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UK to apologize for sending to children to Canada and Australia

LONDON (Reuters) - Britain will apologize for shipping thousands of poor children, often without the knowledge of their parents, to its former colonies during the 20th century, the government said on Sunday.

Britain's Prime Minister Gordon Brown pauses during his monthly news conference at 10 Downing Street in London November 10, 2009. REUTERS/Stefan Wermuth

Under the Child Migrants Programme, a policy which ended 40 years ago, many poor children were sent to Commonwealth countries, mainly Australia and Canada, with promises of a better life.

But according to the charity the Child Migrants Trust, many of the 7,000 migrants sent to Australia ended up being abused, dumped in institutions or used as laborers on farms against their wishes.

During the enforced resettlement policy, which ran from 1930 to 1970, some migrant children were wrongly told their parents were dead. Many parents did not know their children, some of whom were as young as three, had been sent to Australia.

The chairman of a parliamentary committee on health which looked into what happened said Prime Minister Gordon Brown wrote to him to confirm he would issue an apology in the new year.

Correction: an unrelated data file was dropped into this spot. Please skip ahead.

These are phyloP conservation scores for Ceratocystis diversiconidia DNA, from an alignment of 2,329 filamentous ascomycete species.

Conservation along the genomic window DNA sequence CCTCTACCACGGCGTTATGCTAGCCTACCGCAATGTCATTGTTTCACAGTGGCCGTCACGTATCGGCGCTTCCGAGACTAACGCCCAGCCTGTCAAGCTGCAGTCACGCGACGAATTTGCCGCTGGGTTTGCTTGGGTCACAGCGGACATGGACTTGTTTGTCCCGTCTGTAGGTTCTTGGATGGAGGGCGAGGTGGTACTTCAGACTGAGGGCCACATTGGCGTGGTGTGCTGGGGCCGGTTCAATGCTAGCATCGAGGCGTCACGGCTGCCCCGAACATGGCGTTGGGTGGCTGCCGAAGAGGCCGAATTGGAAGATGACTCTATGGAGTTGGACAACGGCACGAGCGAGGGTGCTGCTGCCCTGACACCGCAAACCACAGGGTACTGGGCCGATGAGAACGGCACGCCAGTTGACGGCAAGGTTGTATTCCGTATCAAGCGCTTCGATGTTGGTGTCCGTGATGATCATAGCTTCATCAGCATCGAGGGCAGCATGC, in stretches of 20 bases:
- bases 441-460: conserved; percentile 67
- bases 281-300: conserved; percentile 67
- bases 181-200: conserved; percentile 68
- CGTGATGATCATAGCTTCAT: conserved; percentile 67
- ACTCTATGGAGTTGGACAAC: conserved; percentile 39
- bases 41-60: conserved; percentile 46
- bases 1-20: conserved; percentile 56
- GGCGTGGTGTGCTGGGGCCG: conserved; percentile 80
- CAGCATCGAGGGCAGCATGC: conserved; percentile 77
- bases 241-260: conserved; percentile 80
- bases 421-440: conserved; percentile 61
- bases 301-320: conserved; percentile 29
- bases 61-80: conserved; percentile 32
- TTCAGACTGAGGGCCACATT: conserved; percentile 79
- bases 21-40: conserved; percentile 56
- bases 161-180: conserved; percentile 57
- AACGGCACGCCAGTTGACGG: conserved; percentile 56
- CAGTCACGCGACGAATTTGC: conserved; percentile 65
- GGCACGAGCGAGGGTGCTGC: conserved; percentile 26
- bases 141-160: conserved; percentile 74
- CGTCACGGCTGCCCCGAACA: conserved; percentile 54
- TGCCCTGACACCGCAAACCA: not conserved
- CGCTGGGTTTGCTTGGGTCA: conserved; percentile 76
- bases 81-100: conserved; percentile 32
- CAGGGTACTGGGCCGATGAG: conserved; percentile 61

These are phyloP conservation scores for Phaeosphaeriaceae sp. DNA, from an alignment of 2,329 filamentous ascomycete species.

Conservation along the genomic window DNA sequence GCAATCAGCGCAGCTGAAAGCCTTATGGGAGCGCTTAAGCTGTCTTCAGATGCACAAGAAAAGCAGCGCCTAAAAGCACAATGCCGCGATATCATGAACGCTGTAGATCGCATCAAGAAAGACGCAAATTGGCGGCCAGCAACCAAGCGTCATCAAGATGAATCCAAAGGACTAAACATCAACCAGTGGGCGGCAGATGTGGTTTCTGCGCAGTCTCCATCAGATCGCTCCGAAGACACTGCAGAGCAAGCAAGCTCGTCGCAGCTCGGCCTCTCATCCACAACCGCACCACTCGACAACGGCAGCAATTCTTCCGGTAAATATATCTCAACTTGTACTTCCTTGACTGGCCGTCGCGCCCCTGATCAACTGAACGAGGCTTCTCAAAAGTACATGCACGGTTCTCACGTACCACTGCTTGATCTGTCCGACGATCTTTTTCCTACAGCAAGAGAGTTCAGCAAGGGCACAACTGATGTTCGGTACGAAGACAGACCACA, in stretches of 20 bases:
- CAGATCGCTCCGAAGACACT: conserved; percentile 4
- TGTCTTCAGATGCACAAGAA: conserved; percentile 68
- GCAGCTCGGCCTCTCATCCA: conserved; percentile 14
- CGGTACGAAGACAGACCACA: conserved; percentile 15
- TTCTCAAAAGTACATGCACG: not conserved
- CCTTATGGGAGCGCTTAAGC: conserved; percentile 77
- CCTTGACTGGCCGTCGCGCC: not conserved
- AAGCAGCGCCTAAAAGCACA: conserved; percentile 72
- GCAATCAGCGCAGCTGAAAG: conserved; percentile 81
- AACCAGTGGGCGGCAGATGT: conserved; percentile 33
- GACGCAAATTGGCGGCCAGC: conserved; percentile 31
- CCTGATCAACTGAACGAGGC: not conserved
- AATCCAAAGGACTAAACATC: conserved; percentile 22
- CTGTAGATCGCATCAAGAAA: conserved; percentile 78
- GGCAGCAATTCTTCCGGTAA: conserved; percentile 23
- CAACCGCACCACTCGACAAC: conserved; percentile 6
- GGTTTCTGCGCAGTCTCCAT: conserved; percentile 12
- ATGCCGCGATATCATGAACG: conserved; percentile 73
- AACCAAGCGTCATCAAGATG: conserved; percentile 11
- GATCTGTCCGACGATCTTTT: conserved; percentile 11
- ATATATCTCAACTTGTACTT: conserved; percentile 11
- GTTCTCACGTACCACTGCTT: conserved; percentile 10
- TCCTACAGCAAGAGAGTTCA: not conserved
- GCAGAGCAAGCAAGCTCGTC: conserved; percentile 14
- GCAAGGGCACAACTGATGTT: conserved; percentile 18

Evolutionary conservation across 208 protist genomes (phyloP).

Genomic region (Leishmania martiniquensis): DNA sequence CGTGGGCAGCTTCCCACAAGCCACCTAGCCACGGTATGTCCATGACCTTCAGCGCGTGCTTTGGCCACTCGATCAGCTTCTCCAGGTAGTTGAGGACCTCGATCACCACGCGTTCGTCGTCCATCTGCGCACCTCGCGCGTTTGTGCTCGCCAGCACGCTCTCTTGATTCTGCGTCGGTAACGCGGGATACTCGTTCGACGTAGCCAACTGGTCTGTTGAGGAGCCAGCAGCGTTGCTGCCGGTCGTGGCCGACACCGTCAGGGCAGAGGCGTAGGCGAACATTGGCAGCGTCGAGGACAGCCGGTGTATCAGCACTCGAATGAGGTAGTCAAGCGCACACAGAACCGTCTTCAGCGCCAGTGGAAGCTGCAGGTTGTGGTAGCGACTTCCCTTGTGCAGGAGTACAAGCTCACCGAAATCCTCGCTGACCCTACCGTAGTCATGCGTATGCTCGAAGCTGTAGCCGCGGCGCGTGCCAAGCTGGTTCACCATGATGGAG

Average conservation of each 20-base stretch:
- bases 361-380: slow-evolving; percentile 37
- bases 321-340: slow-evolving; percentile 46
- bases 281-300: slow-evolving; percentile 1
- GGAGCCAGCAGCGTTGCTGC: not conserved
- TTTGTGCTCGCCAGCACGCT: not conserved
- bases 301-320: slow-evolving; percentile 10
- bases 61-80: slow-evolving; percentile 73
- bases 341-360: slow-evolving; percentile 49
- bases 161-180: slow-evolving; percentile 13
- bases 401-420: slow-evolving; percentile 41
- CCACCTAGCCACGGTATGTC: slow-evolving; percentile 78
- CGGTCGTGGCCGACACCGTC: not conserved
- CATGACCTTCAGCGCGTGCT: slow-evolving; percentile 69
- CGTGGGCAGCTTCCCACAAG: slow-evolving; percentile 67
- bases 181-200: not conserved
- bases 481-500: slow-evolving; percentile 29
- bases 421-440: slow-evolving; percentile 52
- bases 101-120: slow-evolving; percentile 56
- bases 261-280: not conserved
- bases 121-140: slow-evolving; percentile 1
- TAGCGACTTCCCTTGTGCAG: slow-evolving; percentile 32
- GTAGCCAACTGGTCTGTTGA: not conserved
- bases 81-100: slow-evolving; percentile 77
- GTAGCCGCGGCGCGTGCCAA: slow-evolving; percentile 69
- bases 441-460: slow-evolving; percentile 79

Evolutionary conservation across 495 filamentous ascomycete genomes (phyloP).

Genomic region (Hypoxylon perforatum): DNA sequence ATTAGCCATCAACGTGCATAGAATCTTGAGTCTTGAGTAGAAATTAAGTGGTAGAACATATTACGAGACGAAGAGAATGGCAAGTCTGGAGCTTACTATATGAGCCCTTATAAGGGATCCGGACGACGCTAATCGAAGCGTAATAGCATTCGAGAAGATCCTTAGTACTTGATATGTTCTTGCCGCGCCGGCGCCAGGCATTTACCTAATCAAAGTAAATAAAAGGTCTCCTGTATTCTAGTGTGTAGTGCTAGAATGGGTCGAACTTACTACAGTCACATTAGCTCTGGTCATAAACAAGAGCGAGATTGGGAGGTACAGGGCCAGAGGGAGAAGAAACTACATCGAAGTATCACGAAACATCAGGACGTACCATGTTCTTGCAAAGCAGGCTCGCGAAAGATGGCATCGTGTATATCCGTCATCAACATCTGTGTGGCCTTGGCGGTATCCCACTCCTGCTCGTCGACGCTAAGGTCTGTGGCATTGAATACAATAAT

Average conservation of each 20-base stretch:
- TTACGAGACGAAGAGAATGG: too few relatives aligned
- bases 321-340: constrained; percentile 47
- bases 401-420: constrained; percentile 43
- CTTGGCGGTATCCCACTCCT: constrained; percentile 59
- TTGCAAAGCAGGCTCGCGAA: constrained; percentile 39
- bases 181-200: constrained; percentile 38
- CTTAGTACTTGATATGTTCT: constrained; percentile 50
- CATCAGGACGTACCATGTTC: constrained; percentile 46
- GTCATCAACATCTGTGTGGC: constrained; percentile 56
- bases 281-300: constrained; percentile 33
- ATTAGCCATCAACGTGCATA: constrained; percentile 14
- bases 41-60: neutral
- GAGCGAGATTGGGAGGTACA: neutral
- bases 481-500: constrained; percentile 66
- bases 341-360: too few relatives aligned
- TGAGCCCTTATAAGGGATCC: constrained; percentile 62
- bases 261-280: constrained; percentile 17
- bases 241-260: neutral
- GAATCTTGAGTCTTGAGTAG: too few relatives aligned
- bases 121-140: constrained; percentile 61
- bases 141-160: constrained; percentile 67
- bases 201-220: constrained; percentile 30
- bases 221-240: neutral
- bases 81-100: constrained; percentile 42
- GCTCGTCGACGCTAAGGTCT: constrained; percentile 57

According to the letter, extracts of which were published by the BBC, Brown told him: “the time is now right” to apologize for the actions of previous governments.

“It is important that we take the time to listen to the voices of the survivors and victims of these misguided policies,” Brown said.

Schools Secretary Ed Balls told Sky News: “I think it is important that we say to the children who are now adults and older people and also to their offspring that this is something we look back on with shame.

“These are children who were shipped out of the country, often without their parents even knowing, who went on to be laborers thousands and thousands of miles away, who suffered physical and sometimes sexual abuse.

“It was something that was sanctioned by governments and that is no way to treat children,” he said.

Brown’s office said Australia’s Prime Minister Kevin Rudd intended on Monday to issue an apology for mistreating British migrants still living there.

He will say sorry as part of a national apology to the “Forgotten Australians,” British media reported.

Britain’s health department said the government was discussing the issue with Australia, charities and the families involved.

“We will undertake a period of dialogue with those affected, prior to a formal apology. We plan to make a more detailed announcement early in the new year,” a spokesman said.

Editing by Robin Pomeroy